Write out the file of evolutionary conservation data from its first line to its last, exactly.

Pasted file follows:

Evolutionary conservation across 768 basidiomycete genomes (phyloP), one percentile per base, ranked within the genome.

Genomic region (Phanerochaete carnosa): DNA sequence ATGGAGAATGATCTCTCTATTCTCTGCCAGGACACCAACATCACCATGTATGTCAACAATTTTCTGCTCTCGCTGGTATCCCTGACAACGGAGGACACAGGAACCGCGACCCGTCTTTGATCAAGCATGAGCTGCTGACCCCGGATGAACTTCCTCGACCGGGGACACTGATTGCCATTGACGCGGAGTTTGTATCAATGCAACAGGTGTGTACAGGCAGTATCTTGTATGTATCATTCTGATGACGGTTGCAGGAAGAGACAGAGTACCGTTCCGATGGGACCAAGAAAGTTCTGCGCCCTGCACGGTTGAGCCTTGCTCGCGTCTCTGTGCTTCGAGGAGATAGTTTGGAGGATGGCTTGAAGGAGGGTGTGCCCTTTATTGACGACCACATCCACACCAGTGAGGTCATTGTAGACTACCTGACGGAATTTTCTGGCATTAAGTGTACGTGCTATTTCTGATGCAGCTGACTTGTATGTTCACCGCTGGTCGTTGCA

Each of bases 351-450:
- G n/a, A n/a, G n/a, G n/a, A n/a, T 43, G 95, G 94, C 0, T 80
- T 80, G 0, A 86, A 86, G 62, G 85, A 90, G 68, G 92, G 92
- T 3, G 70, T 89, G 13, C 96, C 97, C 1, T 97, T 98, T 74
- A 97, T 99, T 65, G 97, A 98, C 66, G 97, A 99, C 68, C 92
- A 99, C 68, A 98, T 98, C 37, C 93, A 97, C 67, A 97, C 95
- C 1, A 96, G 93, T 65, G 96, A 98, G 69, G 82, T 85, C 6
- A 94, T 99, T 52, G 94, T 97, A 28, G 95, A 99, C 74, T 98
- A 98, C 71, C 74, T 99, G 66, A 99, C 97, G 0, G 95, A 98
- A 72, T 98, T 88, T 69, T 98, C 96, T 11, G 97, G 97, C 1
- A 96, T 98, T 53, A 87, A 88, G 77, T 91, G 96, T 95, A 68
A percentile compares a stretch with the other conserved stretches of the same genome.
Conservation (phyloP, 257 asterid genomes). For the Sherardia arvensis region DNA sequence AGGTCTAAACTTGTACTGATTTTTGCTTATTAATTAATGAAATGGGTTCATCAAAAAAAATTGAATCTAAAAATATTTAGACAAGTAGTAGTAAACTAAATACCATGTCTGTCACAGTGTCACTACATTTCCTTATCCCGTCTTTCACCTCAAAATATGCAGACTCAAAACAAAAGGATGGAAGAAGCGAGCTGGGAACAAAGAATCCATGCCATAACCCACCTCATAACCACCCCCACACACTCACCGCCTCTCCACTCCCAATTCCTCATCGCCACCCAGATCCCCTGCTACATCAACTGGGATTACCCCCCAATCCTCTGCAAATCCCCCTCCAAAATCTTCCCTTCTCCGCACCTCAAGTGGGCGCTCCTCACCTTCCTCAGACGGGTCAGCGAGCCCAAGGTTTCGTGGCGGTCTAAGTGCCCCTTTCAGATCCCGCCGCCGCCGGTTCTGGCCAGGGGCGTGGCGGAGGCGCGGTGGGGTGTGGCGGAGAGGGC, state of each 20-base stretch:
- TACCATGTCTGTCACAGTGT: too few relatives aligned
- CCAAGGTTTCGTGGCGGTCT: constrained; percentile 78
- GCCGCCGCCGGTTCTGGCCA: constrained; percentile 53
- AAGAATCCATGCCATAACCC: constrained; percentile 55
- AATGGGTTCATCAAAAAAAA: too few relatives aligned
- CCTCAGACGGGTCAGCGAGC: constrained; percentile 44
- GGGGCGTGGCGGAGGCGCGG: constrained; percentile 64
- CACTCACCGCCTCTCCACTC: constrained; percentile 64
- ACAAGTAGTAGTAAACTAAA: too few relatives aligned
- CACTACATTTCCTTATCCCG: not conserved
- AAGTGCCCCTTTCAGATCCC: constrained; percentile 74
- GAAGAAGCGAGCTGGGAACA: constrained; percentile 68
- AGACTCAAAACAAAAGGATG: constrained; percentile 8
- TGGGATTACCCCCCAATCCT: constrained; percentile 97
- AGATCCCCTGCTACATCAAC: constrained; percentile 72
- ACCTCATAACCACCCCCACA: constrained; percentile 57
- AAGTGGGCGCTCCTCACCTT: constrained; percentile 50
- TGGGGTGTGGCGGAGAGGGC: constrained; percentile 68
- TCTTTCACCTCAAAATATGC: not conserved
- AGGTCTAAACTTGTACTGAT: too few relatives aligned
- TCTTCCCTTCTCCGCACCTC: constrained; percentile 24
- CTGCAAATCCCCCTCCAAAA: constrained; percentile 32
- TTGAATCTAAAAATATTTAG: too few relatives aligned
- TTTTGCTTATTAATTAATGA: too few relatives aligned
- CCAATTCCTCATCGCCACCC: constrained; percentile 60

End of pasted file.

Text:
Evolutionary conservation across 768 basidiomycete genomes (phyloP), one percentile per base, ranked within the genome.

Genomic region (Phanerochaete carnosa): DNA sequence ATGGAGAATGATCTCTCTATTCTCTGCCAGGACACCAACATCACCATGTATGTCAACAATTTTCTGCTCTCGCTGGTATCCCTGACAACGGAGGACACAGGAACCGCGACCCGTCTTTGATCAAGCATGAGCTGCTGACCCCGGATGAACTTCCTCGACCGGGGACACTGATTGCCATTGACGCGGAGTTTGTATCAATGCAACAGGTGTGTACAGGCAGTATCTTGTATGTATCATTCTGATGACGGTTGCAGGAAGAGACAGAGTACCGTTCCGATGGGACCAAGAAAGTTCTGCGCCCTGCACGGTTGAGCCTTGCTCGCGTCTCTGTGCTTCGAGGAGATAGTTTGGAGGATGGCTTGAAGGAGGGTGTGCCCTTTATTGACGACCACATCCACACCAGTGAGGTCATTGTAGACTACCTGACGGAATTTTCTGGCATTAAGTGTACGTGCTATTTCTGATGCAGCTGACTTGTATGTTCACCGCTGGTCGTTGCA

Each of bases 351-450:
- G n/a, A n/a, G n/a, G n/a, A n/a, T 43, G 95, G 94, C 0, T 80
- T 80, G 0, A 86, A 86, G 62, G 85, A 90, G 68, G 92, G 92
- T 3, G 70, T 89, G 13, C 96, C 97, C 1, T 97, T 98, T 74
- A 97, T 99, T 65, G 97, A 98, C 66, G 97, A 99, C 68, C 92
- A 99, C 68, A 98, T 98, C 37, C 93, A 97, C 67, A 97, C 95
- C 1, A 96, G 93, T 65, G 96, A 98, G 69, G 82, T 85, C 6
- A 94, T 99, T 52, G 94, T 97, A 28, G 95, A 99, C 74, T 98
- A 98, C 71, C 74, T 99, G 66, A 99, C 97, G 0, G 95, A 98
- A 72, T 98, T 88, T 69, T 98, C 96, T 11, G 97, G 97, C 1
- A 96, T 98, T 53, A 87, A 88, G 77, T 91, G 96, T 95, A 68
A percentile compares a stretch with the other conserved stretches of the same genome.
Conservation (phyloP, 257 asterid genomes). For the Sherardia arvensis region DNA sequence AGGTCTAAACTTGTACTGATTTTTGCTTATTAATTAATGAAATGGGTTCATCAAAAAAAATTGAATCTAAAAATATTTAGACAAGTAGTAGTAAACTAAATACCATGTCTGTCACAGTGTCACTACATTTCCTTATCCCGTCTTTCACCTCAAAATATGCAGACTCAAAACAAAAGGATGGAAGAAGCGAGCTGGGAACAAAGAATCCATGCCATAACCCACCTCATAACCACCCCCACACACTCACCGCCTCTCCACTCCCAATTCCTCATCGCCACCCAGATCCCCTGCTACATCAACTGGGATTACCCCCCAATCCTCTGCAAATCCCCCTCCAAAATCTTCCCTTCTCCGCACCTCAAGTGGGCGCTCCTCACCTTCCTCAGACGGGTCAGCGAGCCCAAGGTTTCGTGGCGGTCTAAGTGCCCCTTTCAGATCCCGCCGCCGCCGGTTCTGGCCAGGGGCGTGGCGGAGGCGCGGTGGGGTGTGGCGGAGAGGGC, state of each 20-base stretch:
- TACCATGTCTGTCACAGTGT: too few relatives aligned
- CCAAGGTTTCGTGGCGGTCT: constrained; percentile 78
- GCCGCCGCCGGTTCTGGCCA: constrained; percentile 53
- AAGAATCCATGCCATAACCC: constrained; percentile 55
- AATGGGTTCATCAAAAAAAA: too few relatives aligned
- CCTCAGACGGGTCAGCGAGC: constrained; percentile 44
- GGGGCGTGGCGGAGGCGCGG: constrained; percentile 64
- CACTCACCGCCTCTCCACTC: constrained; percentile 64
- ACAAGTAGTAGTAAACTAAA: too few relatives aligned
- CACTACATTTCCTTATCCCG: not conserved
- AAGTGCCCCTTTCAGATCCC: constrained; percentile 74
- GAAGAAGCGAGCTGGGAACA: constrained; percentile 68
- AGACTCAAAACAAAAGGATG: constrained; percentile 8
- TGGGATTACCCCCCAATCCT: constrained; percentile 97
- AGATCCCCTGCTACATCAAC: constrained; percentile 72
- ACCTCATAACCACCCCCACA: constrained; percentile 57
- AAGTGGGCGCTCCTCACCTT: constrained; percentile 50
- TGGGGTGTGGCGGAGAGGGC: constrained; percentile 68
- TCTTTCACCTCAAAATATGC: not conserved
- AGGTCTAAACTTGTACTGAT: too few relatives aligned
- TCTTCCCTTCTCCGCACCTC: constrained; percentile 24
- CTGCAAATCCCCCTCCAAAA: constrained; percentile 32
- TTGAATCTAAAAATATTTAG: too few relatives aligned
- TTTTGCTTATTAATTAATGA: too few relatives aligned
- CCAATTCCTCATCGCCACCC: constrained; percentile 60